The Wyatt embodies the profit-hungry nature of the carceral complex. In its time, it has shifted between many forms of profit-maximization, despite continuing to rack up debt. A brief summary of these many twists and turns to grapple with the Wyatt’s financial woes are essential to understanding its current positioning: $106.7 million was invested in 2005 by private bondholders, including national corporations like UMB Financial, a Kentucky-based bank, and INVESCO, an investment management company. An Immigration and Customs Enforcement (ICE) contract to house detained immigrants in 2006 ended in an investigation of rampant abuse and a rapid shift to supplying rooms for Navy personnel under General Court-Martial Convening Authority. Whether you see it as a failed venture or a failing one, the Wyatt remains for two reasons: a desire by investors to turn prison into profit and a system of using prison as a form of racial control.

Bondholders, who hold shares in the Wyatt from the 2005 deal, continue to have power over the direction of the Wyatt. Once they had invested, they needed the facility to make money—regardless of the human cost. In 2006, the Wyatt began to contract with ICE to imprison people arrested for immigration offenses. In 2008, this relationship ended when Hui Li “Jason” Ng, a computer engineer from Queens, NY, passed away from undiagnosed liver cancer while detained inside the Wyatt. An ICE investigation revealed that he had suffered gross abuse by correctional officers, including being refused a wheelchair and enduring constant harassment. After Ng’s death, 153 ICE prisoners were relocated, and a Prison Legal News article from 2009 explained that because “the jail relies heavily on government contracts...the removal of ICE prisoners seriously affected its profitability.”

No statement better encapsulates this profit incentive then a comment made by the Wyatt’s director in 2009, Daniel Cooney, who said in an interview to a Providence Journal reporter: “[I’m] looking at it like I’m running a Motel 6 ... I don’t care if it’s Guantanamo Bay. We want to fill the beds.” We want to fill the beds. The Mayor of Central Falls promptly fired Cooney, multiple organizations held protests outside the jail, and the ACLU of RI sued dozens of officials and employees at the Wyatt and lobbied for the state to reject all contracts with ICE. Of course, due to the profit motive, the ICE contract murkily returned, ten years later, in no small part due to pressure from private companies which are stakeholders in the Wyatt.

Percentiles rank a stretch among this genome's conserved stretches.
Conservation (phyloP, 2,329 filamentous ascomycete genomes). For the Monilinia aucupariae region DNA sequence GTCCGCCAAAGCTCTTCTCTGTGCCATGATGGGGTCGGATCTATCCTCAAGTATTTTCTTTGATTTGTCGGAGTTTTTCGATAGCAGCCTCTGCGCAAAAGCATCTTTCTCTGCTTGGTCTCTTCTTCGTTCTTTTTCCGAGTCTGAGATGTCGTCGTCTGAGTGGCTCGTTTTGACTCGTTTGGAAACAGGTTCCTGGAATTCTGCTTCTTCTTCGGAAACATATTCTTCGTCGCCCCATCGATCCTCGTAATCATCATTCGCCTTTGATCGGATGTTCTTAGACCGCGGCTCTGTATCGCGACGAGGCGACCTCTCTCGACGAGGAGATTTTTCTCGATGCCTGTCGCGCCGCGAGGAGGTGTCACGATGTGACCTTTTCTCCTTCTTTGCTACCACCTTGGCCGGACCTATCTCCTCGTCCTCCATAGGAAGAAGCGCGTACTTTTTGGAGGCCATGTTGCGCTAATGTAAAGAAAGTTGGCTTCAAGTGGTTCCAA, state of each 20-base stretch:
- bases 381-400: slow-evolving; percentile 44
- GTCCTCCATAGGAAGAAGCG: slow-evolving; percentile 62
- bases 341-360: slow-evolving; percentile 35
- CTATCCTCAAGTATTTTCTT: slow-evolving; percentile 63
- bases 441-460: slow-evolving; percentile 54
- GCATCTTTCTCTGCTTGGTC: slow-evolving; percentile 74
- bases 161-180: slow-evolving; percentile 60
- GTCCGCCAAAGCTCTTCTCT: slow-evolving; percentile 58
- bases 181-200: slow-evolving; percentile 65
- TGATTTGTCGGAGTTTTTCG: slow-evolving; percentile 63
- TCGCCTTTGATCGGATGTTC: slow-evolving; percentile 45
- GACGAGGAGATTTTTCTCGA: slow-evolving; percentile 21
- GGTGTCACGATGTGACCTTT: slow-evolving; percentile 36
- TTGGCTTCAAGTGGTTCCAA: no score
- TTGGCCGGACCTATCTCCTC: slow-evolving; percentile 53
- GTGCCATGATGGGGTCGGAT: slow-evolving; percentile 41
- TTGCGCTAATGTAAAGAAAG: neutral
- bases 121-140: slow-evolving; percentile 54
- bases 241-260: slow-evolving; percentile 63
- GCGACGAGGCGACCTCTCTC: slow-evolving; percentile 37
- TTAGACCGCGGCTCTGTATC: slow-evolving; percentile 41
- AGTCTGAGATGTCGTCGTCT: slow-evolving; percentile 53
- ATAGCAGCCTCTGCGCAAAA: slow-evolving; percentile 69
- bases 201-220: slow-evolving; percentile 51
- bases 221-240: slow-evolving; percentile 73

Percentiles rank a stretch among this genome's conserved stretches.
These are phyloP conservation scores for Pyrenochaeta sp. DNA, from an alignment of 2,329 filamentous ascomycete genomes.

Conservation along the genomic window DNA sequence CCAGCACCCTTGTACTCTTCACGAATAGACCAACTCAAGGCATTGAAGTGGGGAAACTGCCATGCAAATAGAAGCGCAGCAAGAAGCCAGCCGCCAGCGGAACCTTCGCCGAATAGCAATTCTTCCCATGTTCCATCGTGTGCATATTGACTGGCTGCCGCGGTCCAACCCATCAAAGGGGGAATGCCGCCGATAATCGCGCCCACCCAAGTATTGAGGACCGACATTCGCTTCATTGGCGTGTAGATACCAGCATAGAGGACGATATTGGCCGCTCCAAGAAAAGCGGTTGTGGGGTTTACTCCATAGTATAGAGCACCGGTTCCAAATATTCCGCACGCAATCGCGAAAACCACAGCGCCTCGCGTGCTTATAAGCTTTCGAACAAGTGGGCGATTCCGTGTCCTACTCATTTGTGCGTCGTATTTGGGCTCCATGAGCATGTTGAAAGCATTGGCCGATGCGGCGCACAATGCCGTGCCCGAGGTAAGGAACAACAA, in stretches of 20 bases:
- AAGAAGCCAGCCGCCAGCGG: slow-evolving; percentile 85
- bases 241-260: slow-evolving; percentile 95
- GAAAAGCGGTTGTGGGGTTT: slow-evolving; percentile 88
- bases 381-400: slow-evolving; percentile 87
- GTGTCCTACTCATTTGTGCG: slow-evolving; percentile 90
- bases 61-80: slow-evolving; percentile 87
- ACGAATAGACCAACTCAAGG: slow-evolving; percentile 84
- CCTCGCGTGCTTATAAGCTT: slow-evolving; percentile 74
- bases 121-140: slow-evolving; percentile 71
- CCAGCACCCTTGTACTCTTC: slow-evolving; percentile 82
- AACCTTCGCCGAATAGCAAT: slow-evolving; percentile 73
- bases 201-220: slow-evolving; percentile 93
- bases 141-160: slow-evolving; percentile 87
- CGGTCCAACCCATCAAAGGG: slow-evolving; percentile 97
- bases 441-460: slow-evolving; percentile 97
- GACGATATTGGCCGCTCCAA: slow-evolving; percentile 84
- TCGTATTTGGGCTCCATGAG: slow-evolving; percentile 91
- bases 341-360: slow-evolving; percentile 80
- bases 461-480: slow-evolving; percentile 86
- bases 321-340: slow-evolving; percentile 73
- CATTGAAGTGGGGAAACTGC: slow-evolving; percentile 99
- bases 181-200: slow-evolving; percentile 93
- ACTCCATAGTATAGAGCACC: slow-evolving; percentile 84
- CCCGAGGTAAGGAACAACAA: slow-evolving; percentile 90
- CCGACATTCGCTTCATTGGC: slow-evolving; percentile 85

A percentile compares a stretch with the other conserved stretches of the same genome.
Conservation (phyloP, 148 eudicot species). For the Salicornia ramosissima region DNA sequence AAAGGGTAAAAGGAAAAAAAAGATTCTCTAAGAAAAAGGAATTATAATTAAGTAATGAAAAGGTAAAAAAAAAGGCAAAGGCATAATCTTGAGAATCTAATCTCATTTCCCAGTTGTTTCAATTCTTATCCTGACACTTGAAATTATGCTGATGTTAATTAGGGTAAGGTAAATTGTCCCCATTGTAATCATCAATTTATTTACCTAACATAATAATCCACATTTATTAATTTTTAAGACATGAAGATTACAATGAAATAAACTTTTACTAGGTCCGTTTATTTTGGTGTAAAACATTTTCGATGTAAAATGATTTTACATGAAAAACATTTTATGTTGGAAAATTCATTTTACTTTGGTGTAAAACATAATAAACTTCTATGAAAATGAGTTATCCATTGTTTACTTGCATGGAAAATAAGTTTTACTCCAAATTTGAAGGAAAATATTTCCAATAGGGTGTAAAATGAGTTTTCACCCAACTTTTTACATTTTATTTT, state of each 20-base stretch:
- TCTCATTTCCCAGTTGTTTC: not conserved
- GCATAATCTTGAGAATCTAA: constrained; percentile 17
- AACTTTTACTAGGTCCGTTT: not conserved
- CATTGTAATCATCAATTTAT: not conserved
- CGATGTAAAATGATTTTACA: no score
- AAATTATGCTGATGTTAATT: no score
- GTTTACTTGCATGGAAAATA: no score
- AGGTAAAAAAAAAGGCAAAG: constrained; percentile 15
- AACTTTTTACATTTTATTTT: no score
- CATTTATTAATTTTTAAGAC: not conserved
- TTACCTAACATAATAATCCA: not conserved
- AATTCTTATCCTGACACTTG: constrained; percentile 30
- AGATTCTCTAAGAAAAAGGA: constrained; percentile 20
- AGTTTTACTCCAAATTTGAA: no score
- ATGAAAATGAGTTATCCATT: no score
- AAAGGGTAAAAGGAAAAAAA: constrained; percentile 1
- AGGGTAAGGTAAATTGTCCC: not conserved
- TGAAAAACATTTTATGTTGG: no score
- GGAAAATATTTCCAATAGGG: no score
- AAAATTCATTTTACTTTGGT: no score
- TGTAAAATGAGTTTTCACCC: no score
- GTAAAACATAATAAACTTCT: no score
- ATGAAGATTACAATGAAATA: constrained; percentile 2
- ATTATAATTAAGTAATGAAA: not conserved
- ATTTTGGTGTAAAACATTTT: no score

Although the Wyatt isn’t strictly private, it needs to make money to pay back the private bonds it took out in 2005 and to fund its private operation. Now, the Wyatt is used partially to imprison people awaiting trial or serving sentences in Rhode Island, but largely imprisons people arrested for immigration offenses across the nation, especially people detained at the border who cannot pay bail. The corporate project to profit off prison and the state project to control racial demography transcend state borders. Profit determines the direction of the prison-industrial complex, and the pattern of increased racist federal arrests related to immigration is represented in the Wyatt’s turn back to the ICE contract. This time, though, organizers across Rhode Island were ready to make their protests heard.



On a phone call, Arely Díaz, one of the lead organizers of AMOR, explained: “AMOR wasn’t created to make political campaigns, but the ICE contract was just so atrocious that...we had to do something.” Although AMOR wanted to provide direct support to those personally affected by state violence, giving emotional, financial, and legal support to community members, they still participated in protest. As Díaz details, “We held a march from City Hall to the Wyatt, that was the first action/demonstration against the Wyatt and their new ICE contract.” Since then, AMOR has been a key organization in the grassroots mobilization around the Wyatt, shaping the discourse around its closure by emphasizing the fundamental injustice of the ICE contract and the absolute harm the Wyatt has done in the Central Falls community. This discourse, which equates prison to harm, is in direct conflict with the original rationale behind the Wyatt and the ideology of its bondholders: rison is profit.

Díaz highlighted the complexity of trying to shut down the Wyatt amid these two competing visions for the prison. The Mayor of Central Falls, James Diossa, made a statement advocating for the Wyatt’s closure and, as a result of immense public protest and political pressure, the Wyatt’s mayor-appointed board suspended the contract with ICE on April 5 of last year. Soon after, the bondholders of the Wyatt, including UMB Bank, filed a lawsuit demanding that the Wyatt continue to receive ICE detainees. The lawsuit also tried to get a restraining order against the city’s board, alleging that it should stop interfering with the Wyatt’s decision-making. Now, the Wyatt is in lawsuit limbo, but continues to house around 120 ICE detainees, whose lives have been put on hold as this case continues. AMOR, Never Again RI, and other community organizations have continued to organize around shutting down the Wyatt. AMOR not only operates their #ShutDownWyatt campaign by putting political pressure on RI and investors in the Wyatt to divest, but also raises bail for people detained inside.